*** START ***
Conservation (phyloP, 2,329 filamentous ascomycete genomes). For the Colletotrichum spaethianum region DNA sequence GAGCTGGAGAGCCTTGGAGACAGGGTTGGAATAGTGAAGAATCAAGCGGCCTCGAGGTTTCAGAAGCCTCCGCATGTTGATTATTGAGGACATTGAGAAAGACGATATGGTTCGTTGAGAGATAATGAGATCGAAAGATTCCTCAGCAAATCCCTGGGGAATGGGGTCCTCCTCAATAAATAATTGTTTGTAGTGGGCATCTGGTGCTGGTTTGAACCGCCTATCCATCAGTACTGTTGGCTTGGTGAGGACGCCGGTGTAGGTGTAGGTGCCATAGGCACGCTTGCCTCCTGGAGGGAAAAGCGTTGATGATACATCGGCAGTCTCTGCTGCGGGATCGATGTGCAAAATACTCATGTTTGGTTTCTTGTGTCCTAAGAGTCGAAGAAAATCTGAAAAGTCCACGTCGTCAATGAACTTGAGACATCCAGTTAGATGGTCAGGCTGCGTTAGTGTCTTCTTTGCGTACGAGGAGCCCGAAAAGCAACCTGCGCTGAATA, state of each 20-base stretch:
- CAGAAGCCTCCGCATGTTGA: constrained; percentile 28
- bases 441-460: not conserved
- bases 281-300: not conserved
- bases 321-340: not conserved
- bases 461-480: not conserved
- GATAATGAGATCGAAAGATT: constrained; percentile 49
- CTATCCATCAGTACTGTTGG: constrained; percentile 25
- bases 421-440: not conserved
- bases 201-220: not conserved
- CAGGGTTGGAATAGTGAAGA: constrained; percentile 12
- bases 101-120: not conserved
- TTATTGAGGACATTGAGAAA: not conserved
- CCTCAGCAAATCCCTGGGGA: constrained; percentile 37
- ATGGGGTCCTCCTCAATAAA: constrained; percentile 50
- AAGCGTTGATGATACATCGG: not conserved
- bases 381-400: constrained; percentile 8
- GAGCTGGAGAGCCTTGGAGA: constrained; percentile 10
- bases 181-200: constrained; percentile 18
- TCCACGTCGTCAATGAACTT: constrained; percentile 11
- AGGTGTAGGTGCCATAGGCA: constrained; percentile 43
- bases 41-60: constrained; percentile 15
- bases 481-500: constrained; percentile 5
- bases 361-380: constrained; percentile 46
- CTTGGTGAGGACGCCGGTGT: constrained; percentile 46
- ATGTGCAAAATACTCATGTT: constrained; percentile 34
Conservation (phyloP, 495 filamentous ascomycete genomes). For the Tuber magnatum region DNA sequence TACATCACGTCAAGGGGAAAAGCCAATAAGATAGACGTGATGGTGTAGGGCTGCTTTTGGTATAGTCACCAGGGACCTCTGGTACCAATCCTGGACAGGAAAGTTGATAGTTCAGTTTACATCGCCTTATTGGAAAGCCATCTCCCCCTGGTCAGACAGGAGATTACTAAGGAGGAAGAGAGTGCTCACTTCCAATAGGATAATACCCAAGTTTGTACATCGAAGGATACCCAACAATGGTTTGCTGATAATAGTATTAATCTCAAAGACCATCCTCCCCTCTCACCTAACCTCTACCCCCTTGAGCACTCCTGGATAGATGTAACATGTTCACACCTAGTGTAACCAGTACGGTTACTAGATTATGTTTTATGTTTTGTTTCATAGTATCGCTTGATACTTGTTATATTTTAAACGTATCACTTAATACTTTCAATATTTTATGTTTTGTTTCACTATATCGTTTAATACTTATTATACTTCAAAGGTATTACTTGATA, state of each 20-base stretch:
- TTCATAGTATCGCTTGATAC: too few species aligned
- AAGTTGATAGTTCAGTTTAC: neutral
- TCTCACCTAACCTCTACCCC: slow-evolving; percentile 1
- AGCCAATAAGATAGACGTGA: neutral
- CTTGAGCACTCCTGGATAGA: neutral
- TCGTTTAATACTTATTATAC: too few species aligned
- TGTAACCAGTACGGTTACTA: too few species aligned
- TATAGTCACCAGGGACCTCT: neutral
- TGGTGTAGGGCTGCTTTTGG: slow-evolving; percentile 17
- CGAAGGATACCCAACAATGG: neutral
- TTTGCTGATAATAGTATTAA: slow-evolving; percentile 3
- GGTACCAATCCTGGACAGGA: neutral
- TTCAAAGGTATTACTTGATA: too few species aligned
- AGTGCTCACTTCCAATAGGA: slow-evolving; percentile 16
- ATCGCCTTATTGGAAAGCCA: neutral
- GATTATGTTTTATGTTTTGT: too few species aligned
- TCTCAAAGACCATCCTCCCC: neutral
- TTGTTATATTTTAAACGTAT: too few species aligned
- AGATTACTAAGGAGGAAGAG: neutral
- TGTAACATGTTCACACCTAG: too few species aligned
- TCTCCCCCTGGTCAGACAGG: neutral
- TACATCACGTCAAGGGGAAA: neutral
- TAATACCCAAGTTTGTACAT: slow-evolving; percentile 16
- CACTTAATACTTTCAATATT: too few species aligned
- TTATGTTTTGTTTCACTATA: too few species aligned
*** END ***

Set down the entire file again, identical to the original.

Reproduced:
Conservation (phyloP, 2,329 filamentous ascomycete genomes). For the Colletotrichum spaethianum region DNA sequence GAGCTGGAGAGCCTTGGAGACAGGGTTGGAATAGTGAAGAATCAAGCGGCCTCGAGGTTTCAGAAGCCTCCGCATGTTGATTATTGAGGACATTGAGAAAGACGATATGGTTCGTTGAGAGATAATGAGATCGAAAGATTCCTCAGCAAATCCCTGGGGAATGGGGTCCTCCTCAATAAATAATTGTTTGTAGTGGGCATCTGGTGCTGGTTTGAACCGCCTATCCATCAGTACTGTTGGCTTGGTGAGGACGCCGGTGTAGGTGTAGGTGCCATAGGCACGCTTGCCTCCTGGAGGGAAAAGCGTTGATGATACATCGGCAGTCTCTGCTGCGGGATCGATGTGCAAAATACTCATGTTTGGTTTCTTGTGTCCTAAGAGTCGAAGAAAATCTGAAAAGTCCACGTCGTCAATGAACTTGAGACATCCAGTTAGATGGTCAGGCTGCGTTAGTGTCTTCTTTGCGTACGAGGAGCCCGAAAAGCAACCTGCGCTGAATA, state of each 20-base stretch:
- CAGAAGCCTCCGCATGTTGA: constrained; percentile 28
- bases 441-460: not conserved
- bases 281-300: not conserved
- bases 321-340: not conserved
- bases 461-480: not conserved
- GATAATGAGATCGAAAGATT: constrained; percentile 49
- CTATCCATCAGTACTGTTGG: constrained; percentile 25
- bases 421-440: not conserved
- bases 201-220: not conserved
- CAGGGTTGGAATAGTGAAGA: constrained; percentile 12
- bases 101-120: not conserved
- TTATTGAGGACATTGAGAAA: not conserved
- CCTCAGCAAATCCCTGGGGA: constrained; percentile 37
- ATGGGGTCCTCCTCAATAAA: constrained; percentile 50
- AAGCGTTGATGATACATCGG: not conserved
- bases 381-400: constrained; percentile 8
- GAGCTGGAGAGCCTTGGAGA: constrained; percentile 10
- bases 181-200: constrained; percentile 18
- TCCACGTCGTCAATGAACTT: constrained; percentile 11
- AGGTGTAGGTGCCATAGGCA: constrained; percentile 43
- bases 41-60: constrained; percentile 15
- bases 481-500: constrained; percentile 5
- bases 361-380: constrained; percentile 46
- CTTGGTGAGGACGCCGGTGT: constrained; percentile 46
- ATGTGCAAAATACTCATGTT: constrained; percentile 34
Conservation (phyloP, 495 filamentous ascomycete genomes). For the Tuber magnatum region DNA sequence TACATCACGTCAAGGGGAAAAGCCAATAAGATAGACGTGATGGTGTAGGGCTGCTTTTGGTATAGTCACCAGGGACCTCTGGTACCAATCCTGGACAGGAAAGTTGATAGTTCAGTTTACATCGCCTTATTGGAAAGCCATCTCCCCCTGGTCAGACAGGAGATTACTAAGGAGGAAGAGAGTGCTCACTTCCAATAGGATAATACCCAAGTTTGTACATCGAAGGATACCCAACAATGGTTTGCTGATAATAGTATTAATCTCAAAGACCATCCTCCCCTCTCACCTAACCTCTACCCCCTTGAGCACTCCTGGATAGATGTAACATGTTCACACCTAGTGTAACCAGTACGGTTACTAGATTATGTTTTATGTTTTGTTTCATAGTATCGCTTGATACTTGTTATATTTTAAACGTATCACTTAATACTTTCAATATTTTATGTTTTGTTTCACTATATCGTTTAATACTTATTATACTTCAAAGGTATTACTTGATA, state of each 20-base stretch:
- TTCATAGTATCGCTTGATAC: too few species aligned
- AAGTTGATAGTTCAGTTTAC: neutral
- TCTCACCTAACCTCTACCCC: slow-evolving; percentile 1
- AGCCAATAAGATAGACGTGA: neutral
- CTTGAGCACTCCTGGATAGA: neutral
- TCGTTTAATACTTATTATAC: too few species aligned
- TGTAACCAGTACGGTTACTA: too few species aligned
- TATAGTCACCAGGGACCTCT: neutral
- TGGTGTAGGGCTGCTTTTGG: slow-evolving; percentile 17
- CGAAGGATACCCAACAATGG: neutral
- TTTGCTGATAATAGTATTAA: slow-evolving; percentile 3
- GGTACCAATCCTGGACAGGA: neutral
- TTCAAAGGTATTACTTGATA: too few species aligned
- AGTGCTCACTTCCAATAGGA: slow-evolving; percentile 16
- ATCGCCTTATTGGAAAGCCA: neutral
- GATTATGTTTTATGTTTTGT: too few species aligned
- TCTCAAAGACCATCCTCCCC: neutral
- TTGTTATATTTTAAACGTAT: too few species aligned
- AGATTACTAAGGAGGAAGAG: neutral
- TGTAACATGTTCACACCTAG: too few species aligned
- TCTCCCCCTGGTCAGACAGG: neutral
- TACATCACGTCAAGGGGAAA: neutral
- TAATACCCAAGTTTGTACAT: slow-evolving; percentile 16
- CACTTAATACTTTCAATATT: too few species aligned
- TTATGTTTTGTTTCACTATA: too few species aligned